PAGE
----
The Ides of March - fact or fiction?
The Ides of March which falls on March 15 is only an invention of
William Shakespeare to rid Caesar from his tragedy but its impact is so
great and chilling that people believe it to be true.
And yet to dramatic element in Julius Caesar is electrifying even to
this day - March 15.
Let's recollect the impending disaster through the eyes of the master
Thunder and lightning ....
'Yet, now they fright me, There is one within
Besides the things that we have heard and seen
Recounts most horrid sights seen by the watch.
A liones hath whelped in the streets.
And graves have yawn'd and yielded up their dead.
Fierce fiery warriors fight upon the clouds.
In ranks and squadrons and right form of war
Which drizzled blood upon the Capitol ........
ACT 11 Scene. 1
However, the streets of Rome were overflowing with rejoicing citizens
for the feast of Lupercal.
This scene is re-enacted annually to honour the foundings of Rome.
And they had another reason to celebrate; to honour the return of Julius
Caesar from the battle-field after defeating his enemy, Pompey the
‘Et tu Brute?
As Caesar walked passed the trumpeting of music and loud drumming, he
heard someone call him.
The great leader paused to hear a soothsayer warn him about the day
'Beware of the Ides of March' he told Caesar but he scoffed at the
warning and dismissed him saying:
'He is a dreamer. Let us leave him'
As the royal procession moved on, two Roman noblemen lingered behind
to plot. One was Brutus and the other, Cassius who feared Caesar. They
both agreed Caesar was ambitious and secretly planned to become the king
and Emperor of Rome. They would have nothing of its kind and decided to
prevent Caesar from doing so.
'Why man, he hath bestride the narrow world,
Like a Colossus ... and we petty men
Walk under his huge legs and peep about.
To find ourselves dishonourable gravees'...
ACT. 1 Scene 11
Brutus was reluctant to discuss Caesar with Cassius when they heard
the cries of praise for Caesar and agreed he had become powerful
'O' he sits high in all people's hearts
And that which would appear offence in us.
His countenance, like richest alchemy
Will change to virtue and to worthiness'...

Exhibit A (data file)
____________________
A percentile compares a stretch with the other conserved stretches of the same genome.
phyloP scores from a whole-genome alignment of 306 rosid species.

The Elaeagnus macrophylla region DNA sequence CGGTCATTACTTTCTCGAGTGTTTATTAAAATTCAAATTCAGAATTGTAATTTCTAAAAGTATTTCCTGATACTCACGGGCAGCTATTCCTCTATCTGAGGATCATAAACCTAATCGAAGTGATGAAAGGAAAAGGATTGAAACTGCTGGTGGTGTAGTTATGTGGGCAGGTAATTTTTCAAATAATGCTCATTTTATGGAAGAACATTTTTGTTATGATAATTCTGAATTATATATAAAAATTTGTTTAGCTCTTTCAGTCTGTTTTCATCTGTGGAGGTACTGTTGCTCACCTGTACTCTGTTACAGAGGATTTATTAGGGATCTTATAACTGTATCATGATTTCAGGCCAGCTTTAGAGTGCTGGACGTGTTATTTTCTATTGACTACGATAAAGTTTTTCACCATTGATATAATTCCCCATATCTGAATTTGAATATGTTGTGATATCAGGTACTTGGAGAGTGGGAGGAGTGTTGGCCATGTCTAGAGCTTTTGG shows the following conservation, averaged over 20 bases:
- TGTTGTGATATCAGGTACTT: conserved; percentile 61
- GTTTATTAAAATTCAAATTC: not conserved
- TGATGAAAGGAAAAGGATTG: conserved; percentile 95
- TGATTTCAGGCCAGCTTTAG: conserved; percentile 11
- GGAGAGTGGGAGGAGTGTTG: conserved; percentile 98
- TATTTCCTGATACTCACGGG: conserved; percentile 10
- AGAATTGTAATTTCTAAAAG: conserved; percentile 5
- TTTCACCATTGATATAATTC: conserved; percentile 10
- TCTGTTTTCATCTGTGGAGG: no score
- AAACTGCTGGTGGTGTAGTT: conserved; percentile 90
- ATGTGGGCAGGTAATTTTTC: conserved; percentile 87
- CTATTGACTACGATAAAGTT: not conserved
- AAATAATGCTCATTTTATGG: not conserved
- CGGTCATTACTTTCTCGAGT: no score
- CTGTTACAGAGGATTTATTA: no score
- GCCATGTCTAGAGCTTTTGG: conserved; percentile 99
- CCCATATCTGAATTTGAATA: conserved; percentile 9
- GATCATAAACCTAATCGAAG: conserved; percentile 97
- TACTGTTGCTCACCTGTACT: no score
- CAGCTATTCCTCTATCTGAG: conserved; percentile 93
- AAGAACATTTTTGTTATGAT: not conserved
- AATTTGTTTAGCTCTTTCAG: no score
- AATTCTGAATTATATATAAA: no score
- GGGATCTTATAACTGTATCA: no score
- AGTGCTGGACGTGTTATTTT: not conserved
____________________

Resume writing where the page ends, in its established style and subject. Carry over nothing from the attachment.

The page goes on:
ACT. 1 Scene. 11
However, they hatch a conspiracy to rid Caesar of power as he has
become a threat to Rome. Caesar must be killed, they agree.
In the meantime, Portia, Brutus's wife takes him to task, suspecting
all is not well with her husband who is sullen. But Brutus has already
made up his mind and asks his servant boy to check the date and is
informed it to be the dawn of the Ides of March.
That night Calpurnia has had a bad dream. She dreamed that Caesar's
statue was pouring with blood. She begs Caesar not to go to the Capitol.
First, he agrees but later decides to go driven with ambition. He
admonishes Calpurnia and tells her
'Cowards die many a time before their deaths,
The valient never never taste of death but once.
Of all the wonders I have heard,
It seems to me most strange that men should fear
Seeing that death, a necessary end.
Will come when it comes'...
ACT. 11 Scene 11
Caesar enters the Capitol in all glory and triumph and insists midst,
the soothsayer tries to warn him of the impending assassination. 'The
Ides of March 'hath come he tells the emperor and Caesar replies 'But
Inside the Capitol, he was greeted by the conspirators who surrounds
him and together plunge their daggers to his heart. Caesar, overcome by
his wounds and at the sight of his beloved Brutus in the act, yields to
'Et tu Brute?. Then fall, Caesar.
ACT. 111 Scene. 1
Even to date, Rome believes March 15 to be the blackest day in their
calendar and refrain from participating in events, celebrations, travel,